The Eccentric Family takes some of the most notable hallmarks of Japanese mythology and invigorates them in a twenty-first century retelling. What’s old is new again as traditional Japanese folklore finds a new home in modern Kyoto.
I decided to marathon this anime before the fall season after hearing other bloggers’ rave reviews. As a fan of Natsume’s Book of Friends, it was to be expected that I’d instantly fall for this close-knit tanuki family. In both shows, supernatural themes eventually take a backseat to the far more fulfilling drama of human relationships—between siblings, lovers, teacher and student, father and son.
The Eccentric Family focuses on Yasaburo, a shape-shifting tanuki, and the people he loves most. His dangerous crush on Benten, a human woman who eats tanuki hot-pot without a twinge of remorse. His curmudgeon professor, a tengu who can no longer fly. And the mystery of his revered father’s untimely hot-pot death, which he and his family struggle to solve for the duration of the series.
That’s the plot. But what really grabbed me was the vibrant Kyoto backdrop against which it takes place. The Gozan Fire Festival. Urban settings and modern clothing alongside traditional kimono and tatami rooms. The background music, with traditional Japanese strings and flutes. And on top of all of it, the pervading superstition of supernatural creatures that walk among humans.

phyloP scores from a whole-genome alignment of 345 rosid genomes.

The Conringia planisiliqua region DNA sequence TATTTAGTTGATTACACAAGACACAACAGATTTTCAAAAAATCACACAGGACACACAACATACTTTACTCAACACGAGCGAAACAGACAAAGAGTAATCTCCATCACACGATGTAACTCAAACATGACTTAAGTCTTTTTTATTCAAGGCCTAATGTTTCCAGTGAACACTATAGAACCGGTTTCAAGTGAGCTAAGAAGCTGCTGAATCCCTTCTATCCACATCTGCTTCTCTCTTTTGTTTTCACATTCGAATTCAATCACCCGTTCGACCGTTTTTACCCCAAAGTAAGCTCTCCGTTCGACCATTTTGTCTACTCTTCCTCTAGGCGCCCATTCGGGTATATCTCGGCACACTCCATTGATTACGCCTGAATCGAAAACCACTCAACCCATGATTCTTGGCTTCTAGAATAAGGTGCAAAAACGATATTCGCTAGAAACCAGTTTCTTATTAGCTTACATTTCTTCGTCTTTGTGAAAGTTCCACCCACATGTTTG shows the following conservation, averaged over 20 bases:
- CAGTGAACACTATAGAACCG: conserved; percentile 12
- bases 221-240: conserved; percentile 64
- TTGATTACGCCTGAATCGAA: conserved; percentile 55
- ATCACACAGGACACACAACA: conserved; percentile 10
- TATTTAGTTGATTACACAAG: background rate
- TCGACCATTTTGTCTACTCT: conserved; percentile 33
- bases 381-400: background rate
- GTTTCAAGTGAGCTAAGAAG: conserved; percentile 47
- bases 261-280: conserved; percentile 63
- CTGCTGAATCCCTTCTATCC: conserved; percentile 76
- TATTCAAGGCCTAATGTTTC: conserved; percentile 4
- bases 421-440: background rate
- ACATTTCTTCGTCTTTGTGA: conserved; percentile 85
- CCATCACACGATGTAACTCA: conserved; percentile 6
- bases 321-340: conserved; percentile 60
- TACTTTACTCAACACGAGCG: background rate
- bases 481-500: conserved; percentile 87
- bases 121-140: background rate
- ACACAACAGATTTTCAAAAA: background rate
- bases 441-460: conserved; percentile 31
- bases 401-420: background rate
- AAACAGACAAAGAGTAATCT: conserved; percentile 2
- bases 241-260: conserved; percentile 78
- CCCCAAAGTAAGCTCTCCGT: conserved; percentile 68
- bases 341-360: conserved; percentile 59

The Eccentric Family is the latest from Tomihiko Morimi, a manga artist perhaps best known for Tatami Galaxy. A Kyoto native, most of Morimi’s works take place in the Old Capitol. Designed for a Japanese audience, perhaps he’s trying to capture the nostalgia, the old mixed with new that Kyoto is supposed to merge.
But watching as a foreigner, it’s also a fantasy portrayal of a Japan that doesn’t really exist. No more than a show set in the American West with elements of tall tale mythology would have anything to do with America today.
I love the line in Peepo Choo in which Milton discovers that Japan is nothing like his Japanese anime. “Don’t arbitrarily make our country your weird Neverland,” Reiko tells him. It’s a wake-up-call for American otaku who think our problems would be solved if we moved to Japan. It reminds me that I can watch anime all day and still not know a thing about the country it came from.
The Eccentric Family gets as close to that false otaku Neverland as you can get, mixing the best of modern and ancient Japanese humor and beliefs. In some ways, it’s the picture of Japan I see in my head.
I just can’t wait to actually visit Japan some day and see how wrong I was.
You can watch The Eccentric Family on Crunchyroll. Click here for a free Premium trial.